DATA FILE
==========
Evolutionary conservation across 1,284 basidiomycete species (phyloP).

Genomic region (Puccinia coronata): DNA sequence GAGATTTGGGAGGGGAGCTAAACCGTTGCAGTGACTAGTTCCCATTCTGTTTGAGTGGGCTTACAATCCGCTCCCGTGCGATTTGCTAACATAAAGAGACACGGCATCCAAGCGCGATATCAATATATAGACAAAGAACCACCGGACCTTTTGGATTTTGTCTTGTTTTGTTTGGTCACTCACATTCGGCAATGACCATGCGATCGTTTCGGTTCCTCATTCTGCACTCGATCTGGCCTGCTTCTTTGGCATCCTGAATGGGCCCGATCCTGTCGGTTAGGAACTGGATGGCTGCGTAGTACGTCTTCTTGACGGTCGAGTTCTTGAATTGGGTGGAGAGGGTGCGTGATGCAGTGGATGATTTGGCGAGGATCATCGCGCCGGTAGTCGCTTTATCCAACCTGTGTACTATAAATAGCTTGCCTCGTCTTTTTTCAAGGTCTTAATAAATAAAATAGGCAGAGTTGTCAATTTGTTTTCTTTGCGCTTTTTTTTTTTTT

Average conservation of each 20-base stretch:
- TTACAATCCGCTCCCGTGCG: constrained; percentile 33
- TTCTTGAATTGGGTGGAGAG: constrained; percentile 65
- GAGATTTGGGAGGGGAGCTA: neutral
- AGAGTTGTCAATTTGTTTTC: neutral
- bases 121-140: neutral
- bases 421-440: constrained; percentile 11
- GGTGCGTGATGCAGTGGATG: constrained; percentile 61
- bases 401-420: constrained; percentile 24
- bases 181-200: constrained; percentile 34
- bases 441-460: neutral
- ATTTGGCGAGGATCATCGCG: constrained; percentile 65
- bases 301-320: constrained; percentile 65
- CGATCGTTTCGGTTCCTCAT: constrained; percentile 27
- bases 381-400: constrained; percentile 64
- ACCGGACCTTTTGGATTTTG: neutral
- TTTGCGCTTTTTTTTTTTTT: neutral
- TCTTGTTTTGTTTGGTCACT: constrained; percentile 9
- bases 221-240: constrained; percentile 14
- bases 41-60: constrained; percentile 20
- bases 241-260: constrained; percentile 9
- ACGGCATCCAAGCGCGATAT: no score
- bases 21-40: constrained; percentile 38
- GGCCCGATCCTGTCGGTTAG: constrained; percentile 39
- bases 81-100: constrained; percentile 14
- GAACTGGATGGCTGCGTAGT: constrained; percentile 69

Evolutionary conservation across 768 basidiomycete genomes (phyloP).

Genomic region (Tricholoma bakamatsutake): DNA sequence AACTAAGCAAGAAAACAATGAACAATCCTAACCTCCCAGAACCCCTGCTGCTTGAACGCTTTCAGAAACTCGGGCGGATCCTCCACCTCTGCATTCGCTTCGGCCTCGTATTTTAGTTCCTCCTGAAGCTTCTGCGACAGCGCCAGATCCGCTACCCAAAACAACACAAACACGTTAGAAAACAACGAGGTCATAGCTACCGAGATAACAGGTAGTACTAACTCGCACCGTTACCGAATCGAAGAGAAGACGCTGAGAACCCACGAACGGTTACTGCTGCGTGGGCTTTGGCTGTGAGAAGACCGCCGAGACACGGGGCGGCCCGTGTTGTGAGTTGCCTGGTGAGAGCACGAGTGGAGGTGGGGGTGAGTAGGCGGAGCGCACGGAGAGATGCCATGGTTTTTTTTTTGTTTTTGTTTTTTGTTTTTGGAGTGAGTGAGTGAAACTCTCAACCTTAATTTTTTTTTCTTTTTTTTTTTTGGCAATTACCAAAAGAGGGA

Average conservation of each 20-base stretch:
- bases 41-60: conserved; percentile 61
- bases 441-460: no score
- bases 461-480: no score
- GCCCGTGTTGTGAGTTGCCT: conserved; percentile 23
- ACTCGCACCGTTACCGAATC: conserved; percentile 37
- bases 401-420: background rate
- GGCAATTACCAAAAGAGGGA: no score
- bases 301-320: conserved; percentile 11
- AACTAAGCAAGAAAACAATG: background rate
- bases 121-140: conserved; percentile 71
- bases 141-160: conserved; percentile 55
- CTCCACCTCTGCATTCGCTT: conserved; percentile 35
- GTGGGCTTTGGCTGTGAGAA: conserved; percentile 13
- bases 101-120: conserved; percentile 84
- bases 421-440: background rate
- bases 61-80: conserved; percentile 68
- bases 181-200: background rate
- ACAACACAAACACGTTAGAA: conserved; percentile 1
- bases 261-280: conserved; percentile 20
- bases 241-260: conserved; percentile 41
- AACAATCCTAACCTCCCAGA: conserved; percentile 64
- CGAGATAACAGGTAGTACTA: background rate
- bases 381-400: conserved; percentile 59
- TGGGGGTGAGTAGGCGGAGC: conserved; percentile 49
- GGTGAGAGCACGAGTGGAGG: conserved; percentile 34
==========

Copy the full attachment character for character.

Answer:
Evolutionary conservation across 1,284 basidiomycete species (phyloP).

Genomic region (Puccinia coronata): DNA sequence GAGATTTGGGAGGGGAGCTAAACCGTTGCAGTGACTAGTTCCCATTCTGTTTGAGTGGGCTTACAATCCGCTCCCGTGCGATTTGCTAACATAAAGAGACACGGCATCCAAGCGCGATATCAATATATAGACAAAGAACCACCGGACCTTTTGGATTTTGTCTTGTTTTGTTTGGTCACTCACATTCGGCAATGACCATGCGATCGTTTCGGTTCCTCATTCTGCACTCGATCTGGCCTGCTTCTTTGGCATCCTGAATGGGCCCGATCCTGTCGGTTAGGAACTGGATGGCTGCGTAGTACGTCTTCTTGACGGTCGAGTTCTTGAATTGGGTGGAGAGGGTGCGTGATGCAGTGGATGATTTGGCGAGGATCATCGCGCCGGTAGTCGCTTTATCCAACCTGTGTACTATAAATAGCTTGCCTCGTCTTTTTTCAAGGTCTTAATAAATAAAATAGGCAGAGTTGTCAATTTGTTTTCTTTGCGCTTTTTTTTTTTTT

Average conservation of each 20-base stretch:
- TTACAATCCGCTCCCGTGCG: constrained; percentile 33
- TTCTTGAATTGGGTGGAGAG: constrained; percentile 65
- GAGATTTGGGAGGGGAGCTA: neutral
- AGAGTTGTCAATTTGTTTTC: neutral
- bases 121-140: neutral
- bases 421-440: constrained; percentile 11
- GGTGCGTGATGCAGTGGATG: constrained; percentile 61
- bases 401-420: constrained; percentile 24
- bases 181-200: constrained; percentile 34
- bases 441-460: neutral
- ATTTGGCGAGGATCATCGCG: constrained; percentile 65
- bases 301-320: constrained; percentile 65
- CGATCGTTTCGGTTCCTCAT: constrained; percentile 27
- bases 381-400: constrained; percentile 64
- ACCGGACCTTTTGGATTTTG: neutral
- TTTGCGCTTTTTTTTTTTTT: neutral
- TCTTGTTTTGTTTGGTCACT: constrained; percentile 9
- bases 221-240: constrained; percentile 14
- bases 41-60: constrained; percentile 20
- bases 241-260: constrained; percentile 9
- ACGGCATCCAAGCGCGATAT: no score
- bases 21-40: constrained; percentile 38
- GGCCCGATCCTGTCGGTTAG: constrained; percentile 39
- bases 81-100: constrained; percentile 14
- GAACTGGATGGCTGCGTAGT: constrained; percentile 69

Evolutionary conservation across 768 basidiomycete genomes (phyloP).

Genomic region (Tricholoma bakamatsutake): DNA sequence AACTAAGCAAGAAAACAATGAACAATCCTAACCTCCCAGAACCCCTGCTGCTTGAACGCTTTCAGAAACTCGGGCGGATCCTCCACCTCTGCATTCGCTTCGGCCTCGTATTTTAGTTCCTCCTGAAGCTTCTGCGACAGCGCCAGATCCGCTACCCAAAACAACACAAACACGTTAGAAAACAACGAGGTCATAGCTACCGAGATAACAGGTAGTACTAACTCGCACCGTTACCGAATCGAAGAGAAGACGCTGAGAACCCACGAACGGTTACTGCTGCGTGGGCTTTGGCTGTGAGAAGACCGCCGAGACACGGGGCGGCCCGTGTTGTGAGTTGCCTGGTGAGAGCACGAGTGGAGGTGGGGGTGAGTAGGCGGAGCGCACGGAGAGATGCCATGGTTTTTTTTTTGTTTTTGTTTTTTGTTTTTGGAGTGAGTGAGTGAAACTCTCAACCTTAATTTTTTTTTCTTTTTTTTTTTTGGCAATTACCAAAAGAGGGA

Average conservation of each 20-base stretch:
- bases 41-60: conserved; percentile 61
- bases 441-460: no score
- bases 461-480: no score
- GCCCGTGTTGTGAGTTGCCT: conserved; percentile 23
- ACTCGCACCGTTACCGAATC: conserved; percentile 37
- bases 401-420: background rate
- GGCAATTACCAAAAGAGGGA: no score
- bases 301-320: conserved; percentile 11
- AACTAAGCAAGAAAACAATG: background rate
- bases 121-140: conserved; percentile 71
- bases 141-160: conserved; percentile 55
- CTCCACCTCTGCATTCGCTT: conserved; percentile 35
- GTGGGCTTTGGCTGTGAGAA: conserved; percentile 13
- bases 101-120: conserved; percentile 84
- bases 421-440: background rate
- bases 61-80: conserved; percentile 68
- bases 181-200: background rate
- ACAACACAAACACGTTAGAA: conserved; percentile 1
- bases 261-280: conserved; percentile 20
- bases 241-260: conserved; percentile 41
- AACAATCCTAACCTCCCAGA: conserved; percentile 64
- CGAGATAACAGGTAGTACTA: background rate
- bases 381-400: conserved; percentile 59
- TGGGGGTGAGTAGGCGGAGC: conserved; percentile 49
- GGTGAGAGCACGAGTGGAGG: conserved; percentile 34